Downtown lecture series discusses 'Race in Arizona'

March 3, 2014

Arizona’s racial history is dichotomous, schizophrenic and highly misunderstood by the rest of the country, according to Matthew C. Whitaker, ASU Foundation Professor of History and the founding director of the Center for the Study of Race and Democracy.

Whitaker’s “Race in Arizona” was the second installment of the spring 2014 Humanities Lecture series, hosted by ASU’s School of Letters and Sciences on Feb. 27, at the Walter Cronkite School of Journalism and Mass Communication. portrait of Matthew C. Whitaker Download Full Image

The lecture explored the history of race relations in Arizona, underscoring the role of Western racial etiquette, resistance, activism, interracial alliances, landmark legal decisions and key legislation.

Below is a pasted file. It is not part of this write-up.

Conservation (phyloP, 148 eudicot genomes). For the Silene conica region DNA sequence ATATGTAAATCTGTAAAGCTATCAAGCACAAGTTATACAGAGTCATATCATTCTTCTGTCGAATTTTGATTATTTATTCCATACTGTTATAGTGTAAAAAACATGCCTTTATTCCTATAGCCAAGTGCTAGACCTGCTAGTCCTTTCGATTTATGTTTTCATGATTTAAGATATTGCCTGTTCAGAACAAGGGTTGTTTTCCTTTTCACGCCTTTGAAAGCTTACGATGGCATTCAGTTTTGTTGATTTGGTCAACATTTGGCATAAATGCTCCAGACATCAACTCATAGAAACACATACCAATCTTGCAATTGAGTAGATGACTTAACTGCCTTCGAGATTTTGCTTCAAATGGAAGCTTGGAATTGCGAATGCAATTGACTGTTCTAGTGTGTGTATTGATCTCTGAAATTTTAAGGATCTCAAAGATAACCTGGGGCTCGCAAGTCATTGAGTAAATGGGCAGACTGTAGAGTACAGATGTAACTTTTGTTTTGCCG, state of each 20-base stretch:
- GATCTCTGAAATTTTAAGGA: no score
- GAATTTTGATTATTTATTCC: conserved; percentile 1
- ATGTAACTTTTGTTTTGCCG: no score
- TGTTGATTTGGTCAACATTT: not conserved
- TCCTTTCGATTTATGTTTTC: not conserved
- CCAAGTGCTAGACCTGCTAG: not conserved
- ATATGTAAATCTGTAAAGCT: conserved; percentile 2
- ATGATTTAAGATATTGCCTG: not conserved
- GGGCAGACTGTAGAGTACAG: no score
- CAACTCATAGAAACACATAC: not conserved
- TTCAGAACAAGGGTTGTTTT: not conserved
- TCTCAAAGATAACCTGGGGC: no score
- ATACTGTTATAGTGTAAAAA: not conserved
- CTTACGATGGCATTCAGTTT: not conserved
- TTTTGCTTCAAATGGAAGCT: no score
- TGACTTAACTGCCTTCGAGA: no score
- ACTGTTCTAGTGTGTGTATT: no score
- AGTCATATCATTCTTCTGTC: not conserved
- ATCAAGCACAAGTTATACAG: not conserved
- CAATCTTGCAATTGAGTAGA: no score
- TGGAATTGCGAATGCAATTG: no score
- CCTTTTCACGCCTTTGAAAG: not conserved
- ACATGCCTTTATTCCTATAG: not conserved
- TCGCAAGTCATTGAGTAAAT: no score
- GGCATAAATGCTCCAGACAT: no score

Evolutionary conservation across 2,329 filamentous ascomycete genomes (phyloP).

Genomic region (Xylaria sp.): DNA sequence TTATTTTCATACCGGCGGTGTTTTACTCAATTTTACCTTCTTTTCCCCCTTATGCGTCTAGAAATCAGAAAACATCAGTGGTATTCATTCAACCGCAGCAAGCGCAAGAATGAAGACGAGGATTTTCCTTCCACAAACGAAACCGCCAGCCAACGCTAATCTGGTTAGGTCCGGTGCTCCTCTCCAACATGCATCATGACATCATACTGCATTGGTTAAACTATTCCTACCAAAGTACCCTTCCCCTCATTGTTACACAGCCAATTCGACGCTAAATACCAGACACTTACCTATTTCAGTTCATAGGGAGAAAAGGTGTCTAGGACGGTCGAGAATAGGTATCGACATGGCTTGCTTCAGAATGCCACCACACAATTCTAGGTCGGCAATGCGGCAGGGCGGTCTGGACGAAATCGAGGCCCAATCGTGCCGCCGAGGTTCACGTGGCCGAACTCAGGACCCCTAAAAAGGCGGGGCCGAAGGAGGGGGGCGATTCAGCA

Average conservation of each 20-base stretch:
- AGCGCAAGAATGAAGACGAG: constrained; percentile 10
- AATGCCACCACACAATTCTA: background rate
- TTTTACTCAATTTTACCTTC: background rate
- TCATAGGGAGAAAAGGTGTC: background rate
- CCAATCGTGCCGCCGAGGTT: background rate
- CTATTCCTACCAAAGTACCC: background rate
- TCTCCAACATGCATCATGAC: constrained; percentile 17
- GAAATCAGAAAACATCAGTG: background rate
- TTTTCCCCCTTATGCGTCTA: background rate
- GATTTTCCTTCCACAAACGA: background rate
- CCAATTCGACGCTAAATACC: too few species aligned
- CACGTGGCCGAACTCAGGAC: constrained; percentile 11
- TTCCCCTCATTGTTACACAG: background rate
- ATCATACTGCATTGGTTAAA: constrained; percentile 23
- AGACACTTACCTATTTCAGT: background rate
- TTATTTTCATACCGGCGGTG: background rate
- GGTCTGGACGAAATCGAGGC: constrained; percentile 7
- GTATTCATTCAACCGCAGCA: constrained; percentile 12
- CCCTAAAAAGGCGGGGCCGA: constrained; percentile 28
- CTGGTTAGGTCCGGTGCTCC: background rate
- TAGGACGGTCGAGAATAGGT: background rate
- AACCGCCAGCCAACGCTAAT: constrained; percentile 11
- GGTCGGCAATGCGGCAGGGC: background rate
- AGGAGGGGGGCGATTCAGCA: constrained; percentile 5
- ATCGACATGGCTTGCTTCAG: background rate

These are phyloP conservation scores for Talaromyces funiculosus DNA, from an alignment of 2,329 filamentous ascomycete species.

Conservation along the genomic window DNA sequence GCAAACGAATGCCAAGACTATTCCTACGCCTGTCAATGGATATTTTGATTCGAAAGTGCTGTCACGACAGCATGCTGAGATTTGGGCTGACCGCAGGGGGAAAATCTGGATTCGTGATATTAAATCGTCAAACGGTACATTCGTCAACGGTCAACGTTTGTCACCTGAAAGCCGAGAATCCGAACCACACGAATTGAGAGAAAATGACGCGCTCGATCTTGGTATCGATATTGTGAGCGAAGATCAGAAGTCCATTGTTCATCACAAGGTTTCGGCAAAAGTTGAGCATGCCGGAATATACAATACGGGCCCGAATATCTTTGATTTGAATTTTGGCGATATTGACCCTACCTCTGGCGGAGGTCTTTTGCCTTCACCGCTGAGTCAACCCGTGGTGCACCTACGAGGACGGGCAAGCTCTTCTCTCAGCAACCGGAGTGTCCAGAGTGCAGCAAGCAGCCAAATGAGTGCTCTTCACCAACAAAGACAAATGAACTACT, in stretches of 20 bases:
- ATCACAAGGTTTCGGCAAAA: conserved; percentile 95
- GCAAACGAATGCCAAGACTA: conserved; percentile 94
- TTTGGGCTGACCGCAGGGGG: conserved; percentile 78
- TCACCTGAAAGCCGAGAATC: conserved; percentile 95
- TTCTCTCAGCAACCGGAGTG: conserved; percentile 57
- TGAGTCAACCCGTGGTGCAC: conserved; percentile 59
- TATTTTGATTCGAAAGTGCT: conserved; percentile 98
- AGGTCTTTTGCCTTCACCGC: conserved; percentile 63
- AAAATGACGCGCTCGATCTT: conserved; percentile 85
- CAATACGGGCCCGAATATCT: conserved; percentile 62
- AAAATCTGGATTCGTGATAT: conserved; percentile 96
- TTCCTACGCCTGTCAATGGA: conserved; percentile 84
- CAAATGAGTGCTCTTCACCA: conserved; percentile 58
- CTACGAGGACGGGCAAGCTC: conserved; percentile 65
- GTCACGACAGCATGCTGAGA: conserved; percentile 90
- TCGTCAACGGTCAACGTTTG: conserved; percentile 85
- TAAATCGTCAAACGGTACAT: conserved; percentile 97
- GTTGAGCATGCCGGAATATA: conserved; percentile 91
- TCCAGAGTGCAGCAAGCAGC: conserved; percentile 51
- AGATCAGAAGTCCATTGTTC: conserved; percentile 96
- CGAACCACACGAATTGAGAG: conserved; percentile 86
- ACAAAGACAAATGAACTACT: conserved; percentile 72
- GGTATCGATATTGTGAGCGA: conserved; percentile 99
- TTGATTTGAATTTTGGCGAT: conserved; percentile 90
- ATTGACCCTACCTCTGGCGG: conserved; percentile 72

“There’s a certain level of race diversity in Arizona that you don’t see in other states existing within a very homogenous state, and this has created an interesting dynamic. We pockets of liberalism and progressivism, which has often led Arizona to do some things ahead of the curve, while at the same time falling behind the rest of the country because of our conservatism,” Whitaker said. “It’s hard for people outside of Arizona to pick up on that because they assume we’re this wholly backwards place without understanding it’s much more complicated than it appears. Arizona’s a very schizophrenic state when it comes to racial relations.”

Arizona boasts the second largest number of Indian nations in the country, combined with one of the highest Latino populations, but is predominantly white and conservative. Holding steady at 5 percent is the African-American population, who Whitaker says is heading into unchartered waters.